Dean Vuletic on how authoritarian regimes have participated in the Eurovision Song Contest as a way to enhance their international image.
...[D]emocratic governments need to apply some of the street-level lessons activists have learned to the arena of geo-strategy and public diplomacy. Don’t be intimidated and stand up for your cause — but also don’t let yourself be dragged into endlessly trying to debunk the dictator’s fantasies. Instead, focus on developing an alternative vision that would enable a country like Serbia or Russia to flourish by treating its civil society as a legitimate partner, developing positive relationships with its neighbors, and joining the international community.
In recent months, German, Swiss, Swedish, and Polish bids to hold the 2022 Winter Olympics have been withdrawn over concerns about cost. Munich and Davos-St. Moritz withdrew after voters rejected their Olympic bids. So did Krakow, where more than 70 percent voted against the idea in a referendum, despite the perceived success of the feel-good European soccer championships held in Poland and Ukraine in 2012.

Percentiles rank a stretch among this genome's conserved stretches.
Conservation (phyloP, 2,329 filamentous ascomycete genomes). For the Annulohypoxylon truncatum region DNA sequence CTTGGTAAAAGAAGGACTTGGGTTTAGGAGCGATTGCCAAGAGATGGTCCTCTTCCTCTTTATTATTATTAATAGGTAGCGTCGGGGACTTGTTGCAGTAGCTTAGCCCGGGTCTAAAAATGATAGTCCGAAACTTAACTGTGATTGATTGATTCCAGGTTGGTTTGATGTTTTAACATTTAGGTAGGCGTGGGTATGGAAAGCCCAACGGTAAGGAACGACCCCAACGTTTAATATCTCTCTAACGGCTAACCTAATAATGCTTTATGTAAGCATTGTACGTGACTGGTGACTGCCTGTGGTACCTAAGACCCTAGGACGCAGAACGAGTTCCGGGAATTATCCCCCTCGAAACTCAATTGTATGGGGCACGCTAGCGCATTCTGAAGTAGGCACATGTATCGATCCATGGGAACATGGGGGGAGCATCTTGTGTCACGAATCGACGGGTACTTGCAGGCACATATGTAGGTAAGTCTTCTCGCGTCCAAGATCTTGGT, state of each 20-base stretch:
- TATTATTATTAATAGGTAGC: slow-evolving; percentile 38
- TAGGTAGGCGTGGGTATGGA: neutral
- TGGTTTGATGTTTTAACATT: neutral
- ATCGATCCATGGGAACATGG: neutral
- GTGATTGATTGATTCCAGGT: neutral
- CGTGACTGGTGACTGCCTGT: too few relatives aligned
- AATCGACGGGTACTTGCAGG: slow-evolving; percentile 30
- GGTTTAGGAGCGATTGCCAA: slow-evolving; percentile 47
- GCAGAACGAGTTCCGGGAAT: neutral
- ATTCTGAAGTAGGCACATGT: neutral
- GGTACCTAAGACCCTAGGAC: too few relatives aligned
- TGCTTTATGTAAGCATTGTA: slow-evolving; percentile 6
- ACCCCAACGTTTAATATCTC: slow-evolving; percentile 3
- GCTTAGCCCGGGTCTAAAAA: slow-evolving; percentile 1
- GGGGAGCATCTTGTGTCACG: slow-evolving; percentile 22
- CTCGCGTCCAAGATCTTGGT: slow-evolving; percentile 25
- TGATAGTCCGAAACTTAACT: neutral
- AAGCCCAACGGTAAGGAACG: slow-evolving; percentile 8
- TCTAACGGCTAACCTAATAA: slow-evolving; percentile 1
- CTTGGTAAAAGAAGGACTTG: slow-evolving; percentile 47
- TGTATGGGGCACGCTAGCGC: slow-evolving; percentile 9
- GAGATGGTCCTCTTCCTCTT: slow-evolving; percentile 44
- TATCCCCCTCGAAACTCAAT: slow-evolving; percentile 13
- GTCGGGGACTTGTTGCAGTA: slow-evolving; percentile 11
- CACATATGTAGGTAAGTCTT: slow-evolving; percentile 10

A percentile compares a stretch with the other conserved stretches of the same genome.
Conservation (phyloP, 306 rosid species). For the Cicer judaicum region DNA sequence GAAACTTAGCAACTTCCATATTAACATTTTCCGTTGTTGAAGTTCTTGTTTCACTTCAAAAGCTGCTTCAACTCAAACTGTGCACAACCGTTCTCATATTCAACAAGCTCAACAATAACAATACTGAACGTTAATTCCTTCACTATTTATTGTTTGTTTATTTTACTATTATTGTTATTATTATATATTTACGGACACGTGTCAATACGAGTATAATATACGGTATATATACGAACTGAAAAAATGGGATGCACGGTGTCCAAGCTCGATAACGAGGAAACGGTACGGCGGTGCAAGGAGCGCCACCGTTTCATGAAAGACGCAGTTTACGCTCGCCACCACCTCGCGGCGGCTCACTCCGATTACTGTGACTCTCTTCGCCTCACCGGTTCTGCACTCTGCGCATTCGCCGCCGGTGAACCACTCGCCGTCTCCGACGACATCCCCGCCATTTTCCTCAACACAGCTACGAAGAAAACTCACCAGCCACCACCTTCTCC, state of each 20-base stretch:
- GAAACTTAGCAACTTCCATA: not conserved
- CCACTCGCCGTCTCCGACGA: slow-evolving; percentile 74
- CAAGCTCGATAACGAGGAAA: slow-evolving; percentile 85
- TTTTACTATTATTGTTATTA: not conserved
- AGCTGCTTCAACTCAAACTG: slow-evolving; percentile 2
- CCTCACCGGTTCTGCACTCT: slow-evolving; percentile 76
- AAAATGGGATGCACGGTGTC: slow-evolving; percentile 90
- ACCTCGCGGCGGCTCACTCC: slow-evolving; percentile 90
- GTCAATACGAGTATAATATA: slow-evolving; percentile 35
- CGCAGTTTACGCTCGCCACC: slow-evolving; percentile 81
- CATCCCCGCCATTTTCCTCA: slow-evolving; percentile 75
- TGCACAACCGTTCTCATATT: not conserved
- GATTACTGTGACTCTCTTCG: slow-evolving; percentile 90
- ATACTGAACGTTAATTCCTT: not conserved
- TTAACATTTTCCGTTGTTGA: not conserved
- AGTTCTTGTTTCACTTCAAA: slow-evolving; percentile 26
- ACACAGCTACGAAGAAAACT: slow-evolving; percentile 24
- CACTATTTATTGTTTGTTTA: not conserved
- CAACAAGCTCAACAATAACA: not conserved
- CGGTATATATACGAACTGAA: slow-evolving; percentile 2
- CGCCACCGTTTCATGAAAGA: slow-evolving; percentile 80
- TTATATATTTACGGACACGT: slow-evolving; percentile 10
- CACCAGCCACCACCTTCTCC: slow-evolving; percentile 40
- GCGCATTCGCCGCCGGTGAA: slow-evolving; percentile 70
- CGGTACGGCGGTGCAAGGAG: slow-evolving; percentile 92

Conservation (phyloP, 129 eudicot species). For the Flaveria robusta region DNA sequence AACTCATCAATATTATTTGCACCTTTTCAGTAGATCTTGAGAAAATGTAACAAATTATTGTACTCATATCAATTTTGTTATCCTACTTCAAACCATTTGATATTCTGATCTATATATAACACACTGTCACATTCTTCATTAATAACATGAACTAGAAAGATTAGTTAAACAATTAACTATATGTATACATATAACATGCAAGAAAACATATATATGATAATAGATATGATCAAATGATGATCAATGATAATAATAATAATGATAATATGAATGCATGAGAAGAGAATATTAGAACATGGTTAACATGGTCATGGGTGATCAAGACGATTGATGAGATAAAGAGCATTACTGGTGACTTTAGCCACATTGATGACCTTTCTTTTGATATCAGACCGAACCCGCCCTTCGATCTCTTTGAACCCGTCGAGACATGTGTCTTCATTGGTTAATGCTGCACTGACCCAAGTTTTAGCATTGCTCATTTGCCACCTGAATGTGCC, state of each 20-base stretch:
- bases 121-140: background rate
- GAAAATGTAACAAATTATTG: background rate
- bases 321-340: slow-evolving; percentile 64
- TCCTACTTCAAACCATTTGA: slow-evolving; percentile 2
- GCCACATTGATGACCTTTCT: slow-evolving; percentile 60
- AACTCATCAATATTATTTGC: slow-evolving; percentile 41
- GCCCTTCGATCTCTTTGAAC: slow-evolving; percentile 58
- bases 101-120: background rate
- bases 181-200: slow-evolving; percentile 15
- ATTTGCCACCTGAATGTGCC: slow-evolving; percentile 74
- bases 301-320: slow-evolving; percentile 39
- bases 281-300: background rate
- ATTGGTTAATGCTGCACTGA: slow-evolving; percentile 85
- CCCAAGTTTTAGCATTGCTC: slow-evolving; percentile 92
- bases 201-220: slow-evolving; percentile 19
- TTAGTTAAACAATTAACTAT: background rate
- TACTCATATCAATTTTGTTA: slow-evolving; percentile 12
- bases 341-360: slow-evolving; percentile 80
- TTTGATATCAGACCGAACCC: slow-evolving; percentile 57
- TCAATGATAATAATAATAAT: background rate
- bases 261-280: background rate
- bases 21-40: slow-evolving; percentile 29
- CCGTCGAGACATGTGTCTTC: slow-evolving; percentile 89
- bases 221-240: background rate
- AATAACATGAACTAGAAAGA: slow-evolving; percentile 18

The current strain in U.S. relations with Russia sums up the challenges of dealing with authoritarian rulers...The time has come to formally review U.S. relations with authoritarian regimes around the globe and identify ways to support human rights and democracy activists while continuing cooperation on common security and economic interests... Senior U.S. officials and diplomats should conduct vigorous public diplomacy to communicate the values of freedom directly to people living under authoritarian rule.
...[previously] I posited that historical attitudes reaching back to the dawn of the Zionist movement provide a context, if not a continuous mode of thought, lying behind Israel’s inability and unwillingness to construct a public diplomacy program that directly engages newly empowered Arab publics.